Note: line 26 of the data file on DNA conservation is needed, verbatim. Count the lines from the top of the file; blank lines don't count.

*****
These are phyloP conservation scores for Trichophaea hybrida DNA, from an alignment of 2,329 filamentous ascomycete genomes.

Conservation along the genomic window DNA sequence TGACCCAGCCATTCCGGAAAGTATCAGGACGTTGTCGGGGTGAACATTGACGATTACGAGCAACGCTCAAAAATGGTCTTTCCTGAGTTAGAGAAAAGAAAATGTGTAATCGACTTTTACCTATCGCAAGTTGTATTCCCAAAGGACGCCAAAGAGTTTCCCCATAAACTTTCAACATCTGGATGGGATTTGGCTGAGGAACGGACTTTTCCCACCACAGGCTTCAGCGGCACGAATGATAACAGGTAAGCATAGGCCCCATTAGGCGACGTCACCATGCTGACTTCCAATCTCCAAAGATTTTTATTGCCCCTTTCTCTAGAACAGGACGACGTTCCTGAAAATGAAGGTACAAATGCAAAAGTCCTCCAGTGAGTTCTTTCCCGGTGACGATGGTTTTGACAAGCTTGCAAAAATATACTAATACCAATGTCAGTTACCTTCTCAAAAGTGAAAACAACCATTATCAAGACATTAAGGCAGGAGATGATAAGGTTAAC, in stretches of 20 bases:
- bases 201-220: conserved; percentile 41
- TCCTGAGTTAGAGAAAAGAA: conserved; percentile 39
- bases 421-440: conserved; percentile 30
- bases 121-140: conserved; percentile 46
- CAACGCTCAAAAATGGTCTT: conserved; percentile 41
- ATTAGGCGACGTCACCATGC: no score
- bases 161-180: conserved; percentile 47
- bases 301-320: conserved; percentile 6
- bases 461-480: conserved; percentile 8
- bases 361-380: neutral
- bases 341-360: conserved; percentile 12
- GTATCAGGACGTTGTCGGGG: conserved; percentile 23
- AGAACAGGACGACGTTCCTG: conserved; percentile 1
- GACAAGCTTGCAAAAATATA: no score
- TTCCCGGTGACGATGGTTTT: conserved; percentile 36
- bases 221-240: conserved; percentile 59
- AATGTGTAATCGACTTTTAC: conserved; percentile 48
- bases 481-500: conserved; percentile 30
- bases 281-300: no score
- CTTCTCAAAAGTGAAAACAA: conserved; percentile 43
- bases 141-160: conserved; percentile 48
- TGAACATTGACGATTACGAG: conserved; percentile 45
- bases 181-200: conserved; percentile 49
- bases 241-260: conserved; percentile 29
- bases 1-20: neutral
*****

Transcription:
- bases 241-260: conserved; percentile 29